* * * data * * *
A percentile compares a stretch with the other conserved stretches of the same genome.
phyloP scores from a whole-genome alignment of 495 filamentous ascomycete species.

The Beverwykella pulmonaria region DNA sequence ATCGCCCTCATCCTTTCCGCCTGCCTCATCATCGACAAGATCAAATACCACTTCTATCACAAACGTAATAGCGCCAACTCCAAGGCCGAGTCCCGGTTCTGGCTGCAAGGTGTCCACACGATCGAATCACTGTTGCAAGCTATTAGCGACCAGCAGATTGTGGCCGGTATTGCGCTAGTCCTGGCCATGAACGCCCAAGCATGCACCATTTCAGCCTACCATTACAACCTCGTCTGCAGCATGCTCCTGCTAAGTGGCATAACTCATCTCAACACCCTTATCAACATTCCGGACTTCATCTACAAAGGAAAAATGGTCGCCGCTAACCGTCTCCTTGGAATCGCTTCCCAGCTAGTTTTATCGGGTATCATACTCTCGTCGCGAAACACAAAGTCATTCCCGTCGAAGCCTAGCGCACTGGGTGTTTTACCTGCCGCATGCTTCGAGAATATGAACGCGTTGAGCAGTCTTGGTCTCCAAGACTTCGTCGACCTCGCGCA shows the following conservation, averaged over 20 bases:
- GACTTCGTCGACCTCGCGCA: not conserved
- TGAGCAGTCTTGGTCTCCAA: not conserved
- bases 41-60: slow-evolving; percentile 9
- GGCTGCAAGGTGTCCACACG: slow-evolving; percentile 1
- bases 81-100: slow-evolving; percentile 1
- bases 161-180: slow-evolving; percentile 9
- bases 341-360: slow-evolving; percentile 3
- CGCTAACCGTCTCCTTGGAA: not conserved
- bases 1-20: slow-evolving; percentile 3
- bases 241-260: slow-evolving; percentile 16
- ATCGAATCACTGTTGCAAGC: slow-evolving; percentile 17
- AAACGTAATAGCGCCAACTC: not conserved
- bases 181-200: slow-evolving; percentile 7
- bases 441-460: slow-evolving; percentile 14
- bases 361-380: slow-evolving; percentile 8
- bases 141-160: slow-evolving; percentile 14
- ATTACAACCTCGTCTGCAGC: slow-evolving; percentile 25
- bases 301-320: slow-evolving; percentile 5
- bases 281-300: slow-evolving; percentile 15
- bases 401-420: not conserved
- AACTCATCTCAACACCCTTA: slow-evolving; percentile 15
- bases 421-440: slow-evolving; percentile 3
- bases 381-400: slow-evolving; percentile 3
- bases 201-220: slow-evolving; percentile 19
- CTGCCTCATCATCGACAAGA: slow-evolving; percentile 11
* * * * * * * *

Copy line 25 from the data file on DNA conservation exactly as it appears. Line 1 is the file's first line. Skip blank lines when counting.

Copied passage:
- bases 421-440: slow-evolving; percentile 3